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God as Reason

Essays in Philosophical Theology

Vittorio Hösle

Publication Year: 2013

In God as Reason: Essays in Philosophical Theology, Vittorio Hösle presents a systematic exploration of the relation between theology and philosophy. In examining the problems and historical precursors of rational theology, he calls on philosophy, theology, history of science, and the history of ideas to find an interpretation of Christianity that is compatible with a genuine commitment to reason. The essays in the first part of God as Reason deal with issues of philosophical theology. Hösle sketches the challenges that a rationalist theology must face and discusses some of the central ones, such as the possibility of a teleological interpretation of nature after Darwin, the theodicy issue, freedom versus determinism, the mind-body problem, and the relation in general between religion, theology, and philosophy. In the essays of the second part, Hösle studies the historical development of philosophical approaches to the Bible, the continuity between the New Testament concept of pneuma and the concept of Geist (spirit) in German idealism, and the rationalist theologies of Anselm, Abelard, Llull, and Nicholas of Cusa, whose innovative philosophy of mathematics is the topic of one of the chapters. The book concludes with a thorough evaluation of Charles Taylor’s theory of secularization.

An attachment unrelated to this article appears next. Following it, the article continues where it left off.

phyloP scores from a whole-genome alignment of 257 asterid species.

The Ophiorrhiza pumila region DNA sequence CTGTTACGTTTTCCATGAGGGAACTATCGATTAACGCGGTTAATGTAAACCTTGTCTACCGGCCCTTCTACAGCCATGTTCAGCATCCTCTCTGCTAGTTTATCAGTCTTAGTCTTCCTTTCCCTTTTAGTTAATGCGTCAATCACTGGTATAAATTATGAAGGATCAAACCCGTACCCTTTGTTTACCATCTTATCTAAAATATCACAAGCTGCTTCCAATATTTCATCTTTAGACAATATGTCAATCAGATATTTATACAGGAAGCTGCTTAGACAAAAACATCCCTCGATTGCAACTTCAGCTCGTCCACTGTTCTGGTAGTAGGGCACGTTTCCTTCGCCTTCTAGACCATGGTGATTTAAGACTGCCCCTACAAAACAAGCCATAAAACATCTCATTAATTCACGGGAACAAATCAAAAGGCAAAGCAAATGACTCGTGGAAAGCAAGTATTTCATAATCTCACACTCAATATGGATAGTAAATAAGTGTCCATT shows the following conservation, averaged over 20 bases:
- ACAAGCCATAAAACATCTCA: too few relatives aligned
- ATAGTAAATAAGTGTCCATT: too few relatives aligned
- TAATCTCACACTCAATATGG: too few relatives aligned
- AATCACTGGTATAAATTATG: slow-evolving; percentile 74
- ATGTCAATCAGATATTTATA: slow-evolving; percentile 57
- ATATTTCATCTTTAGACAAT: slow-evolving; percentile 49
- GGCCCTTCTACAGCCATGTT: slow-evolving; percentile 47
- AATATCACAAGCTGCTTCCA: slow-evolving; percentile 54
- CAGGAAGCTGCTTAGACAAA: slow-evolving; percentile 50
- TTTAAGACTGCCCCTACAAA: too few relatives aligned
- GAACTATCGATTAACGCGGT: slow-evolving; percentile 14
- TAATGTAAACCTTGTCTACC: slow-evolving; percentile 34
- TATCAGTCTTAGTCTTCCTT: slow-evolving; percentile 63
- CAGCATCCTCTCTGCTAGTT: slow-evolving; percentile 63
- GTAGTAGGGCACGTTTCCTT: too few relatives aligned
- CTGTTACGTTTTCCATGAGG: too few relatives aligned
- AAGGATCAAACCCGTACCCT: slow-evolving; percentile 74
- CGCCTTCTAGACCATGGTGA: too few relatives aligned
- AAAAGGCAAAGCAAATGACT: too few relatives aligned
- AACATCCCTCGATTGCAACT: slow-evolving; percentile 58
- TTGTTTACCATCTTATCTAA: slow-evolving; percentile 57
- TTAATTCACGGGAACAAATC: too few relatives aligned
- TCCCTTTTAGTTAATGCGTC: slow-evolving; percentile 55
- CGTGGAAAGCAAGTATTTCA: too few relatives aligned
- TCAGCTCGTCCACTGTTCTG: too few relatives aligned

Published by: University of Notre Dame Press


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p. C-C

Title Page, Copyright Page

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pp. i-iv


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pp. v-vi

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pp. vii-xiv